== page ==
How To Fix Posterior Pelvic Tilt- ( 7 Exercises To Fix In 2022)

How To Fix Posterior Pelvic Tilt?

Movement dysfunction is primarily caused by muscle imbalance. Having a pelvic tilt can cause problems with mobility, stability, posture, and motor control.

Pain relation to the body, pelvic tilt refers to the position of the pelvis.

Whenever your pelvis is out of alignment, it will tilt one way or another, causing many disruptions in the kinetic chain.

Many pelvic tilt problems are caused by imbalances in the hip flexors and extensors. Due to the fact that these muscles attach to the pelvis and lower back, it is likely that other pelvic region muscles will become tense as well.

In addition to the psoas major, the rectus femoris, and the quadratus lumborum are included in this group.

In either case, these muscles affect the lower back region and are responsible for poor posture. 

It is important for you to help your clients avoid pelvic tilt-related problems, including pelvic floor dysfunction.

When the pelvic floor muscles cannot be controlled, many other things can happen in the body. Through muscle contractions, the pelvic floor muscles assist in organ function.

In order to create a more durable body and fix movement dysfunctions, corrective exercise should be incorporated into a client’s program.

Performance can be improved through corrective exercise, performance can be restored, and injury risk can be reduced 

The best way to Fix this problem is to sit in Posterior Pelvic Tilt chair which is comfortable and flexible.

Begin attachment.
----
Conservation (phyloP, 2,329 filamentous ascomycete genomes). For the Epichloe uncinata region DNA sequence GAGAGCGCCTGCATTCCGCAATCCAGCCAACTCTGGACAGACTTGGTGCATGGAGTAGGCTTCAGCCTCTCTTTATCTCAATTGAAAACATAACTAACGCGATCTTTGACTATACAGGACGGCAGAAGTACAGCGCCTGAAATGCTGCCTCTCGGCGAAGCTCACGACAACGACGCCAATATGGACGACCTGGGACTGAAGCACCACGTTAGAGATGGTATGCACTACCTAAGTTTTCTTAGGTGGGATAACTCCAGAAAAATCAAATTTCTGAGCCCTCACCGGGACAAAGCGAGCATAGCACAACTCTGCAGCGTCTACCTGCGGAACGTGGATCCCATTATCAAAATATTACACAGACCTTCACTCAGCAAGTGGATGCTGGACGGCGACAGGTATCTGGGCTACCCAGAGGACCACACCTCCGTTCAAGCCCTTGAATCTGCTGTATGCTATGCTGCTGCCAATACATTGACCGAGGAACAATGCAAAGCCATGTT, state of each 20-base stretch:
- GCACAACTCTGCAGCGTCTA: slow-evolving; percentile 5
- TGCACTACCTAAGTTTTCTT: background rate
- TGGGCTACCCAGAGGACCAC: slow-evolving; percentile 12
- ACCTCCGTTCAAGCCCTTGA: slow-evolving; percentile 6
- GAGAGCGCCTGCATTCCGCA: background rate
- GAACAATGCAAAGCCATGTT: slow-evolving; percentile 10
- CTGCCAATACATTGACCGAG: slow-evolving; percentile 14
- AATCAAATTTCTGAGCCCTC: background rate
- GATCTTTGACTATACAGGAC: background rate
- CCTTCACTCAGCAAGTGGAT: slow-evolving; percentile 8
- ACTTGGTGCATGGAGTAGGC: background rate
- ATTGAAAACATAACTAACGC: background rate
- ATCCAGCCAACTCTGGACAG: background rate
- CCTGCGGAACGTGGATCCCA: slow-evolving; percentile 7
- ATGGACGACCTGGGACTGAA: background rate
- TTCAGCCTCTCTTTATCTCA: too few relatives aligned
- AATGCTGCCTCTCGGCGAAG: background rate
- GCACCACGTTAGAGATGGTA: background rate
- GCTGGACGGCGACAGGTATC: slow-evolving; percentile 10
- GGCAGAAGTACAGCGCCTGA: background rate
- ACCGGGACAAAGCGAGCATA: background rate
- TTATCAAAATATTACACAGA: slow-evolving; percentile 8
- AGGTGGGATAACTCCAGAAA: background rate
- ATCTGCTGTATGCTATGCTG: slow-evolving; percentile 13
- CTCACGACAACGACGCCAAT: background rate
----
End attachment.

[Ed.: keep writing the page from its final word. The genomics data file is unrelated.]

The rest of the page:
Types of Posterior Pelvic Tilt Issues

Leg muscles that are weak and tight
Tendons around the pelvis are shortened
Posture problems

Causes of Posterior Pelvic Tilt

Causes of Posterior Pelvic Tilt

 Poor Sitting Posture

You’re already at risk of posterior pelvic tilt if you sit all day, but if you sit poorly, your risk increases even further. By sitting slouched at your desk all day, you distort your spine’s curvature and put stress in all the wrong places. A weakening of the hip flexors and back muscles. And the hamstrings, gluteal and abdominal muscles get very tight. high and mid back chair are best for poor sitting posture


Poor Standing Posture

The same applies to standing posture as it does to sitting posture. Standing with a posterior pelvic tilt posture may cause you to round your lower back and hunch your shoulders. The upper body will lean back more and the abs will feel shortened.


Holding/Carrying Heavy Objects